Michael Pascoe writes:

The point at which a boom turns into a bubble can usually be identified only well after the event. But history could do well to have a close look at the final weeks of 2005 when trying to pin down that moment for what is loosely termed infrastructure investment.

Last week we had the record-breaking $11.3 billion Macquarie Bank splurge on a French motorway. So far this week there’s Babcock and Brown’s $1.8 billion purchase of a Portuguese wind and hydro energy firm and Macquarie Bank’s $1.2 billion purchase of a Taiwanese cable TV company. And that was just Monday.

What has some conservative investors most worried about this binge is the level of debt being built into the deals. For example, the French motorway, APRR, is nearly 90% geared by Macquarie.

Babcock and Brown’s purchase of Enersis is just as worrying. In theory B&B is paying 490 million euros for something that is forecast to make just 37.5 million euros before interest, tax, depreciation and amortisation.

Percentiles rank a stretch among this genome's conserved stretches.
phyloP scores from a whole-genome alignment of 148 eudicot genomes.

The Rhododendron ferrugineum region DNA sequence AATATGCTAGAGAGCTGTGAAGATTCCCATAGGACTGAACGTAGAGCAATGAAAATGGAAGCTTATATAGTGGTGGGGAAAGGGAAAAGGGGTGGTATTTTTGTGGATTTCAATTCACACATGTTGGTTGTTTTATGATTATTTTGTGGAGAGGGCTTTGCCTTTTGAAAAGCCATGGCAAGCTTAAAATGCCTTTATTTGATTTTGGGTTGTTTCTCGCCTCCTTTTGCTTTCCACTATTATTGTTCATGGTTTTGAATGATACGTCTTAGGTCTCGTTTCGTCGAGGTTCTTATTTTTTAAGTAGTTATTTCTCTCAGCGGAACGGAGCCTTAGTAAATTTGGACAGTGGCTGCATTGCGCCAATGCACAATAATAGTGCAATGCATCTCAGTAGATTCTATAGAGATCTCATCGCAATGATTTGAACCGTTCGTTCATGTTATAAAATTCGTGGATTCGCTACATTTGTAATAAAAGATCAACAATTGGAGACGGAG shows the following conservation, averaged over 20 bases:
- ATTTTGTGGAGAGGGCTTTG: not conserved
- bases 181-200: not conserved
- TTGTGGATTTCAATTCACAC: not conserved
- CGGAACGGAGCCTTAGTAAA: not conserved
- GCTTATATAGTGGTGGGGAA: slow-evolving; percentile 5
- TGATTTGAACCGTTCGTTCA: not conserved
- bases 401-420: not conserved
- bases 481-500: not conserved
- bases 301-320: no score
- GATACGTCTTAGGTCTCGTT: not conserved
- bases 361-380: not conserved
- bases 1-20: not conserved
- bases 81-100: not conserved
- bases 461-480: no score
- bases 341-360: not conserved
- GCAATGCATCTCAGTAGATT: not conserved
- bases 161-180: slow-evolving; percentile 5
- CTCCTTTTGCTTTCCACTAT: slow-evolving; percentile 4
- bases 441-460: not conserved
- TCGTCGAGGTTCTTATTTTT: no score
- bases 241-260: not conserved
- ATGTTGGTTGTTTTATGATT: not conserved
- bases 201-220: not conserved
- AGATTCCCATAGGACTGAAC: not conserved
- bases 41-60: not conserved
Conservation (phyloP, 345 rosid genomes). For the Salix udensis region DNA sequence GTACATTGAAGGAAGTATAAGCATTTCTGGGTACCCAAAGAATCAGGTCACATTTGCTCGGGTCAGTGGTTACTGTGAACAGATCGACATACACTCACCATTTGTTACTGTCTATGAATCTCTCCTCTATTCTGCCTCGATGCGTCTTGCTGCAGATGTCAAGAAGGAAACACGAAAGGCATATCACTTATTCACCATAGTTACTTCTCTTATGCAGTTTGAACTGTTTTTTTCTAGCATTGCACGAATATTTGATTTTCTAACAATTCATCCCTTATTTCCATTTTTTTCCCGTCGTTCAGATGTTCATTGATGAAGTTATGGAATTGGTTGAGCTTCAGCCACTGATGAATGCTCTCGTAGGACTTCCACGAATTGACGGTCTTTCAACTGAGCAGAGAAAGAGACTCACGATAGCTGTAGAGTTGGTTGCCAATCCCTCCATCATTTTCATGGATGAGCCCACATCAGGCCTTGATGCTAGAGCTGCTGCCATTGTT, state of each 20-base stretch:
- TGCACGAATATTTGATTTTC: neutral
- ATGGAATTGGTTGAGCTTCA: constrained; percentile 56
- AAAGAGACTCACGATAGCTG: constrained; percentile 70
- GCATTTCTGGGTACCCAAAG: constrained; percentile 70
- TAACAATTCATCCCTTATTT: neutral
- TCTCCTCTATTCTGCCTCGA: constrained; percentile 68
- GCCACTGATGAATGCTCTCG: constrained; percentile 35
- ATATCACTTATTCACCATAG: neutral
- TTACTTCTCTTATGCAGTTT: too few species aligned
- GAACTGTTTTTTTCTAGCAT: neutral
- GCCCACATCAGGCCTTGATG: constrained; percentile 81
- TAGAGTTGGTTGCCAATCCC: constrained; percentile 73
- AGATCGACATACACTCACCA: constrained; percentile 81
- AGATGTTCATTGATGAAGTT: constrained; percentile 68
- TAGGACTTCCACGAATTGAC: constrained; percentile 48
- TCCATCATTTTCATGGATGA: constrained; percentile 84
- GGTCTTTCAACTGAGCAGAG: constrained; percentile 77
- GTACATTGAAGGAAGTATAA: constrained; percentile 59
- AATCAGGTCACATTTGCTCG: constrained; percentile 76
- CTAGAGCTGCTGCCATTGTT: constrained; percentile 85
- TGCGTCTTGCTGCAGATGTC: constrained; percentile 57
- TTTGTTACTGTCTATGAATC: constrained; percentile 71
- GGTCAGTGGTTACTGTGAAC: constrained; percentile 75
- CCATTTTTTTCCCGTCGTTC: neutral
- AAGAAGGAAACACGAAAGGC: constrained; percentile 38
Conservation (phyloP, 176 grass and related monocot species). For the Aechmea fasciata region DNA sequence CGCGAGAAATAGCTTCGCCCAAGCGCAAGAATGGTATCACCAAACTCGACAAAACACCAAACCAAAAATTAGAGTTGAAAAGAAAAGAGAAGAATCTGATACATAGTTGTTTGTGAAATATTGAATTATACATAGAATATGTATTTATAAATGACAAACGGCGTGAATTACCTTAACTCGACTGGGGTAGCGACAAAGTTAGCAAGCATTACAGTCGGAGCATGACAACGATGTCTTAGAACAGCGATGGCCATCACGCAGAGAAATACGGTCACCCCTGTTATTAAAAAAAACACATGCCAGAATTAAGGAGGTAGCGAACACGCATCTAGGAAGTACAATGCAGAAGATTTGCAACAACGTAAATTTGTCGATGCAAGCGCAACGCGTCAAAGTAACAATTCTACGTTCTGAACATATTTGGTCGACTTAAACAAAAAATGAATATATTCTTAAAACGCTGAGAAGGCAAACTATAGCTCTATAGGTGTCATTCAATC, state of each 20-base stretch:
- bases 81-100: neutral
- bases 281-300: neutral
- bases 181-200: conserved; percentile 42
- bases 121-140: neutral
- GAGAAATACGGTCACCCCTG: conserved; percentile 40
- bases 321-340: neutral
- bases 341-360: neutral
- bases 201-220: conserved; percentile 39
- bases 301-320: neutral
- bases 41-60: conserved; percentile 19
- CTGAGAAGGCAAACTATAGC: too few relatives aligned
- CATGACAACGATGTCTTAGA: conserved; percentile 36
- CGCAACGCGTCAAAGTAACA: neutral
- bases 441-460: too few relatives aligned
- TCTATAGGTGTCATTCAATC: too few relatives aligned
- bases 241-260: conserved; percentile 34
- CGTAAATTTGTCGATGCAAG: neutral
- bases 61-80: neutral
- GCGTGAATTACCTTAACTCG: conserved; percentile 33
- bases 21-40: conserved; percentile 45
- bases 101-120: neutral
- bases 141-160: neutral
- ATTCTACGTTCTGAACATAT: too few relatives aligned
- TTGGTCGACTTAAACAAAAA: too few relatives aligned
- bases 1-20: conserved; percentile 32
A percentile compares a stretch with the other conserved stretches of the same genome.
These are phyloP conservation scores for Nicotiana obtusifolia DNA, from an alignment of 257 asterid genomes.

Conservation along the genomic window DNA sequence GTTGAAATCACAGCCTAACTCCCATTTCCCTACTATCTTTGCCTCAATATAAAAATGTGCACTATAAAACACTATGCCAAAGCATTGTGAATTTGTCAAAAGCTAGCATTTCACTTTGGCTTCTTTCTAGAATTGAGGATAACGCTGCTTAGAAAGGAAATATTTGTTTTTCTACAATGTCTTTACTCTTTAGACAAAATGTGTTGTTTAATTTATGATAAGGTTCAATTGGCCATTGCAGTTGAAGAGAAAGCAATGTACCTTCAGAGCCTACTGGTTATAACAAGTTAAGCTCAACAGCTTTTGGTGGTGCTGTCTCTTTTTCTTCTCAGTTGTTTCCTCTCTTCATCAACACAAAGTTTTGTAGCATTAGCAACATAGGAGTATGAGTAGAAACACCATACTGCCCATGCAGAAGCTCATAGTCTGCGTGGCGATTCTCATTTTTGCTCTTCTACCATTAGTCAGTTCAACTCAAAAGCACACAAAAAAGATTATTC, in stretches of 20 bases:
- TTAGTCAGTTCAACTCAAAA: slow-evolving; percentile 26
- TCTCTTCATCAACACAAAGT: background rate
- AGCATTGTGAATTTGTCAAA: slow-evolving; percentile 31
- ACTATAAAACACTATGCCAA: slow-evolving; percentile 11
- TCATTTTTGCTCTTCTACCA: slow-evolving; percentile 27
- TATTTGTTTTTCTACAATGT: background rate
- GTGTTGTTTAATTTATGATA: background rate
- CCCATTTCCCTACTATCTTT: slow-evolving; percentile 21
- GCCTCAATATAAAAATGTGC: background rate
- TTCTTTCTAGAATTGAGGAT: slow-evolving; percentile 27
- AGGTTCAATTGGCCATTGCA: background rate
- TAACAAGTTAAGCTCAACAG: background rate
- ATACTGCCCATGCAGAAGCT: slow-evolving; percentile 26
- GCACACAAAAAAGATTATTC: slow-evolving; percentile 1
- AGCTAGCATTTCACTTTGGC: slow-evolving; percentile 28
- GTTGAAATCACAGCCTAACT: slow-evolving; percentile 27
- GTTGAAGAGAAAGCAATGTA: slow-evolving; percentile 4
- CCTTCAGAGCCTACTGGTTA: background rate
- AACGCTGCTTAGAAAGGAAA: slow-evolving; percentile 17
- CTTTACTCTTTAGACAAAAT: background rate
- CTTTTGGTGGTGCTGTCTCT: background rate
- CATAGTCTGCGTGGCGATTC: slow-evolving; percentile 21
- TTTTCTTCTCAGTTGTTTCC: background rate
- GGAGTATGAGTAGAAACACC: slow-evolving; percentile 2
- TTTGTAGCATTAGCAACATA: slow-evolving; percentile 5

It is foolish indeed to overlook the depreciation and amortisation of assets that make electricity, but the operation also has some 600 million euros in debt – which means it doesn’t actually make real bottom-line profit in any old-fashioned accounting sense.

While investors throw money at the deal makers who reap very rich fees on every turn, such deals will continue to be done. And at some stage history will pass its judgement on when it all began to go crazy.